Chronic wasting disease (CWD) has been found in both the Upper and Lower peninsulas of Michigan.
CWD is a neurological disease that affects deer, elk and moose. It causes a degeneration of the brain. It can cause emaciation, abnormal behavior, loss of bodily functions and eventually death.
Once an animal is infected with CWD, it will not recover. There is no cure. There is no evidence that CWD can be naturally transmitted to humans or other animals.
Last year, 7,229 deer were tested for CWD and 25 tested positive.
What is Chronic Wasting Disease (CWD)?
CWD is caused by a normal protein, called a prion, that folds incorrectly.
It is transmitted through direct animal-to-animal contact or by contact with saliva, urine, feces, blood, carcass parts or infected soil.
Prions are extremely resistant in the environment and can stay infectious for years.
Symptoms of Chronic Wasting Disease in deer
It has a long incubation period, usually around 18 months but can take as long as two years for symptoms to show up.
In most cases, animals with CWD don’t have any visible symptoms of the disease until the last few months of the disease’s cycle.
That means that most infected animals are virtually impossible to distinguish from healthy, non-infected animals.
Because CWD affects the neurological system of an infected animal, they usually die from predators, vehicle collisions or other diseases before CWD is visible.
If an infected animal survives to the end stages of the disease, the most obvious sign is emaciation. CWD leads to gradual loss of body condition. Other symptoms include excessive drinking and urination.
Deer will have fewer interactions with other animals, listlessness, lowering of the head, blank facial expression and repetitive walking in set patterns. In elk, you may see hyper-excitability and nervousness. Excessive salivation, drooling and grinding of the teeth have also been seen.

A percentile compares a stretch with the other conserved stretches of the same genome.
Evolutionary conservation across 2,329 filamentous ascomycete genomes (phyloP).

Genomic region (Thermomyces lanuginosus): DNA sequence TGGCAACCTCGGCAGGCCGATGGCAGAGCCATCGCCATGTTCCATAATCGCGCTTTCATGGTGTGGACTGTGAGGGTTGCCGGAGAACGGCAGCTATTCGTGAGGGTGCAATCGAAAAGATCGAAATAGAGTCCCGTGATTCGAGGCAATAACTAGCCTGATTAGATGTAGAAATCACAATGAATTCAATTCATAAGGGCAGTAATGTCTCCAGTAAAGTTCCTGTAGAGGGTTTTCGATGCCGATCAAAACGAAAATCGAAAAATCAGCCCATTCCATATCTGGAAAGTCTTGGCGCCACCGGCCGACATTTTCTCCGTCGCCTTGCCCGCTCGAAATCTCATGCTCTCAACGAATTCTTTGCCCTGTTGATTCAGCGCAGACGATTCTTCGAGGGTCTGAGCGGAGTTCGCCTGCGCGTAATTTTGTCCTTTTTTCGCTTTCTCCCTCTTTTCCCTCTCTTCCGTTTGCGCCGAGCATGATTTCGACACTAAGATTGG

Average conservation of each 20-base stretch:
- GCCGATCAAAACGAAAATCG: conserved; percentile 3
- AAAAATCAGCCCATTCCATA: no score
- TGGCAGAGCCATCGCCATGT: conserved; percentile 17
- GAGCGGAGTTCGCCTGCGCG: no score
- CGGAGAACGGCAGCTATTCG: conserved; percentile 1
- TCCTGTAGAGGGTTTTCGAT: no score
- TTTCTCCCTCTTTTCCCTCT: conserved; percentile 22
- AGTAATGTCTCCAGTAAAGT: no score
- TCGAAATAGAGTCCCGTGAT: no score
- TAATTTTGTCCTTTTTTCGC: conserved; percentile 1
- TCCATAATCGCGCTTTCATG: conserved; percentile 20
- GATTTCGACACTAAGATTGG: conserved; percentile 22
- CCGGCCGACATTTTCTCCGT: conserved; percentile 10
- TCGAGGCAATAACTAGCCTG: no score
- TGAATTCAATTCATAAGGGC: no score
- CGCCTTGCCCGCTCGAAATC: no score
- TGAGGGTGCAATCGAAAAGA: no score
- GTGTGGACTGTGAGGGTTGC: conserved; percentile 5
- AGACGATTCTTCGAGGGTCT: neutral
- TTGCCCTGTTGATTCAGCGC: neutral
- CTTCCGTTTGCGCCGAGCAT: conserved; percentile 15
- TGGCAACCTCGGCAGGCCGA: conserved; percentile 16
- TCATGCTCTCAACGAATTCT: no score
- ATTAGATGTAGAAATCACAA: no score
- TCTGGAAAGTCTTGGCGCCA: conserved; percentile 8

Can humans get chronic wasting disease?
According to the CDC, there have been no reported cases of CWD infection in people.
Some animal studies indicate that CWD poses a risk to certain types of non-human primates, like monkeys, that eat meat from CWD-infected animals or come in contact with brain or body fluids from infected deer or elk.
Those studies raise concerns that there might also be a risk to people. The World Health Organization has recommended that it is important to keep the agents of all known prion diseases from entering the human food chain.
Is there a risk of CWD spreading to humans?
If CWD could spread to people, the CDC believes it would most likely be through eating infected deer and elk. As of now, it is not known if people can get infected with CWD prions and there is no strong evidence for the occurrence of CWD in people.
The CDC said hunters should take some precautions when hunting in areas with known cases of CWD.
Do not shoot, handle or eat meat from deer and elk that look sick or are acting strangely or are found as road kill. When you’re field-dressing a deer you should wear rubber gloves, and minimize how much you handle the organs -- particularly the brain and spinal cord tissues.
Hunters should not use household knives or other kitchen utensils for field dressing.
If you have the animal tested for CWD and the test comes back positive, you should not eat that animal.
How to report a sick deer in Michigan
If you see a deer that appears ill you should take note of the location and then reach out to the Michigan Department of Natural Resources.
You can click here to report a sick deer online or contact your local DNR office. If you make the report online you will be asked for personal information, details about the deer and you can upload photos if you took any.
Hunter CWD self-sample kits
Michigan is offering free lymph node shipping kits that include free CWD testing for several counties.
Click here to learn more about the self-sample kits.